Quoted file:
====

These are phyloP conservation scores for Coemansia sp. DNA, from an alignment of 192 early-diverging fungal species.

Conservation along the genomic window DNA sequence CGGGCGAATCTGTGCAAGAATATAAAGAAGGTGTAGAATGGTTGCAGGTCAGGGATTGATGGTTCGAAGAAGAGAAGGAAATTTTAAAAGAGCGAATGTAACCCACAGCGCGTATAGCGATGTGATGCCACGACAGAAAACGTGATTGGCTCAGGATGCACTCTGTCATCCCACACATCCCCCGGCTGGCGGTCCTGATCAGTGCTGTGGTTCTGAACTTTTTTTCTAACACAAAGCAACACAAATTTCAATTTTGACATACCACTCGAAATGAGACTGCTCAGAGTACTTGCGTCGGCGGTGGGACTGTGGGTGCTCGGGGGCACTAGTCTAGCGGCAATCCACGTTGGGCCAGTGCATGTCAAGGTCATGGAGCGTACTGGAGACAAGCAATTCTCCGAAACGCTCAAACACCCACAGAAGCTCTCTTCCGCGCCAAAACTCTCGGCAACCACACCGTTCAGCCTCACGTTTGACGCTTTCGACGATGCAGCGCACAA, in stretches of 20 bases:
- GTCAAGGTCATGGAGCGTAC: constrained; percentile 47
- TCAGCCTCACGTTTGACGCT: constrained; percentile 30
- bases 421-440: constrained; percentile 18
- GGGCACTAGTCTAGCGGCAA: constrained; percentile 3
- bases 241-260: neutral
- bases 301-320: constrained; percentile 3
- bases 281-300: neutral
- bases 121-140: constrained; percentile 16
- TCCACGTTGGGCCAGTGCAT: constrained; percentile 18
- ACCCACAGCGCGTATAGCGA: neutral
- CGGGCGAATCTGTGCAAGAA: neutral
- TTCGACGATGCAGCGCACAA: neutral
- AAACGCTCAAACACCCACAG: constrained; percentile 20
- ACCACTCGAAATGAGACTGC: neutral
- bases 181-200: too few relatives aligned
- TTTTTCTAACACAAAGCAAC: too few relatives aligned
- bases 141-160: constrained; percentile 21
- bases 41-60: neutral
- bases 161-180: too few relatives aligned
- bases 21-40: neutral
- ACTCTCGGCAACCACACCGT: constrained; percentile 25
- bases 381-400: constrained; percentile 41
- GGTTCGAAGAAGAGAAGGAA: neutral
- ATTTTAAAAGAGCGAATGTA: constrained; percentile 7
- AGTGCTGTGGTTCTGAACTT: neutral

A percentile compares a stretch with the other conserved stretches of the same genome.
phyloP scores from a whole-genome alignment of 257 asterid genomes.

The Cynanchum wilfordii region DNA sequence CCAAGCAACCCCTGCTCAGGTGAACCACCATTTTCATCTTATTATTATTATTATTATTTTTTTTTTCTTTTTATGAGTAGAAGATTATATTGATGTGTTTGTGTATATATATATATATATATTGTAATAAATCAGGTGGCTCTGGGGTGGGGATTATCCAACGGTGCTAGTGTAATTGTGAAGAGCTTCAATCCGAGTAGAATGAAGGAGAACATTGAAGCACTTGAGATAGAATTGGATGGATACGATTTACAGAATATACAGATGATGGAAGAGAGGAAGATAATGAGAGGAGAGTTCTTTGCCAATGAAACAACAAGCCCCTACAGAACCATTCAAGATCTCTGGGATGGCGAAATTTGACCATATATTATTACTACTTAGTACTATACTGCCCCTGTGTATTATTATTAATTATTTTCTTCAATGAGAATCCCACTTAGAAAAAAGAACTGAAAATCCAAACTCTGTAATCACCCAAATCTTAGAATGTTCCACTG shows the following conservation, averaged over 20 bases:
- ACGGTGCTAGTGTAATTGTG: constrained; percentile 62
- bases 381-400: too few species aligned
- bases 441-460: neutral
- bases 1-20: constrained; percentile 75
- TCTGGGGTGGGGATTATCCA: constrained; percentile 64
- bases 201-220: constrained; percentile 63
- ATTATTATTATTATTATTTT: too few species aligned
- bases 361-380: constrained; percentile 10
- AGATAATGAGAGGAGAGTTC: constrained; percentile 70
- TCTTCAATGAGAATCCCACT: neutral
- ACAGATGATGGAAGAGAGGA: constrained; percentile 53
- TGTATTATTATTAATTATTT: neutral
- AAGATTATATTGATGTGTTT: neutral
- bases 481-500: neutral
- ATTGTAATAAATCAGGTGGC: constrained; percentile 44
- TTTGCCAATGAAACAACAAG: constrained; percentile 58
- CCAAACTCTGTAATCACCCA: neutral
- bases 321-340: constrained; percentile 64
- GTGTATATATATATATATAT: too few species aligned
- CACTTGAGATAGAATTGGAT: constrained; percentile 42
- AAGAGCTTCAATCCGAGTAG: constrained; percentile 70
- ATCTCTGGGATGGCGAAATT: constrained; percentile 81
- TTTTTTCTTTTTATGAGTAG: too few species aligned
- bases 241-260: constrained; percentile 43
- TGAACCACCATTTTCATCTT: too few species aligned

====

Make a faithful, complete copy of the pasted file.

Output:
These are phyloP conservation scores for Coemansia sp. DNA, from an alignment of 192 early-diverging fungal species.

Conservation along the genomic window DNA sequence CGGGCGAATCTGTGCAAGAATATAAAGAAGGTGTAGAATGGTTGCAGGTCAGGGATTGATGGTTCGAAGAAGAGAAGGAAATTTTAAAAGAGCGAATGTAACCCACAGCGCGTATAGCGATGTGATGCCACGACAGAAAACGTGATTGGCTCAGGATGCACTCTGTCATCCCACACATCCCCCGGCTGGCGGTCCTGATCAGTGCTGTGGTTCTGAACTTTTTTTCTAACACAAAGCAACACAAATTTCAATTTTGACATACCACTCGAAATGAGACTGCTCAGAGTACTTGCGTCGGCGGTGGGACTGTGGGTGCTCGGGGGCACTAGTCTAGCGGCAATCCACGTTGGGCCAGTGCATGTCAAGGTCATGGAGCGTACTGGAGACAAGCAATTCTCCGAAACGCTCAAACACCCACAGAAGCTCTCTTCCGCGCCAAAACTCTCGGCAACCACACCGTTCAGCCTCACGTTTGACGCTTTCGACGATGCAGCGCACAA, in stretches of 20 bases:
- GTCAAGGTCATGGAGCGTAC: constrained; percentile 47
- TCAGCCTCACGTTTGACGCT: constrained; percentile 30
- bases 421-440: constrained; percentile 18
- GGGCACTAGTCTAGCGGCAA: constrained; percentile 3
- bases 241-260: neutral
- bases 301-320: constrained; percentile 3
- bases 281-300: neutral
- bases 121-140: constrained; percentile 16
- TCCACGTTGGGCCAGTGCAT: constrained; percentile 18
- ACCCACAGCGCGTATAGCGA: neutral
- CGGGCGAATCTGTGCAAGAA: neutral
- TTCGACGATGCAGCGCACAA: neutral
- AAACGCTCAAACACCCACAG: constrained; percentile 20
- ACCACTCGAAATGAGACTGC: neutral
- bases 181-200: too few relatives aligned
- TTTTTCTAACACAAAGCAAC: too few relatives aligned
- bases 141-160: constrained; percentile 21
- bases 41-60: neutral
- bases 161-180: too few relatives aligned
- bases 21-40: neutral
- ACTCTCGGCAACCACACCGT: constrained; percentile 25
- bases 381-400: constrained; percentile 41
- GGTTCGAAGAAGAGAAGGAA: neutral
- ATTTTAAAAGAGCGAATGTA: constrained; percentile 7
- AGTGCTGTGGTTCTGAACTT: neutral

A percentile compares a stretch with the other conserved stretches of the same genome.
phyloP scores from a whole-genome alignment of 257 asterid genomes.

The Cynanchum wilfordii region DNA sequence CCAAGCAACCCCTGCTCAGGTGAACCACCATTTTCATCTTATTATTATTATTATTATTTTTTTTTTCTTTTTATGAGTAGAAGATTATATTGATGTGTTTGTGTATATATATATATATATATTGTAATAAATCAGGTGGCTCTGGGGTGGGGATTATCCAACGGTGCTAGTGTAATTGTGAAGAGCTTCAATCCGAGTAGAATGAAGGAGAACATTGAAGCACTTGAGATAGAATTGGATGGATACGATTTACAGAATATACAGATGATGGAAGAGAGGAAGATAATGAGAGGAGAGTTCTTTGCCAATGAAACAACAAGCCCCTACAGAACCATTCAAGATCTCTGGGATGGCGAAATTTGACCATATATTATTACTACTTAGTACTATACTGCCCCTGTGTATTATTATTAATTATTTTCTTCAATGAGAATCCCACTTAGAAAAAAGAACTGAAAATCCAAACTCTGTAATCACCCAAATCTTAGAATGTTCCACTG shows the following conservation, averaged over 20 bases:
- ACGGTGCTAGTGTAATTGTG: constrained; percentile 62
- bases 381-400: too few species aligned
- bases 441-460: neutral
- bases 1-20: constrained; percentile 75
- TCTGGGGTGGGGATTATCCA: constrained; percentile 64
- bases 201-220: constrained; percentile 63
- ATTATTATTATTATTATTTT: too few species aligned
- bases 361-380: constrained; percentile 10
- AGATAATGAGAGGAGAGTTC: constrained; percentile 70
- TCTTCAATGAGAATCCCACT: neutral
- ACAGATGATGGAAGAGAGGA: constrained; percentile 53
- TGTATTATTATTAATTATTT: neutral
- AAGATTATATTGATGTGTTT: neutral
- bases 481-500: neutral
- ATTGTAATAAATCAGGTGGC: constrained; percentile 44
- TTTGCCAATGAAACAACAAG: constrained; percentile 58
- CCAAACTCTGTAATCACCCA: neutral
- bases 321-340: constrained; percentile 64
- GTGTATATATATATATATAT: too few species aligned
- CACTTGAGATAGAATTGGAT: constrained; percentile 42
- AAGAGCTTCAATCCGAGTAG: constrained; percentile 70
- ATCTCTGGGATGGCGAAATT: constrained; percentile 81
- TTTTTTCTTTTTATGAGTAG: too few species aligned
- bases 241-260: constrained; percentile 43
- TGAACCACCATTTTCATCTT: too few species aligned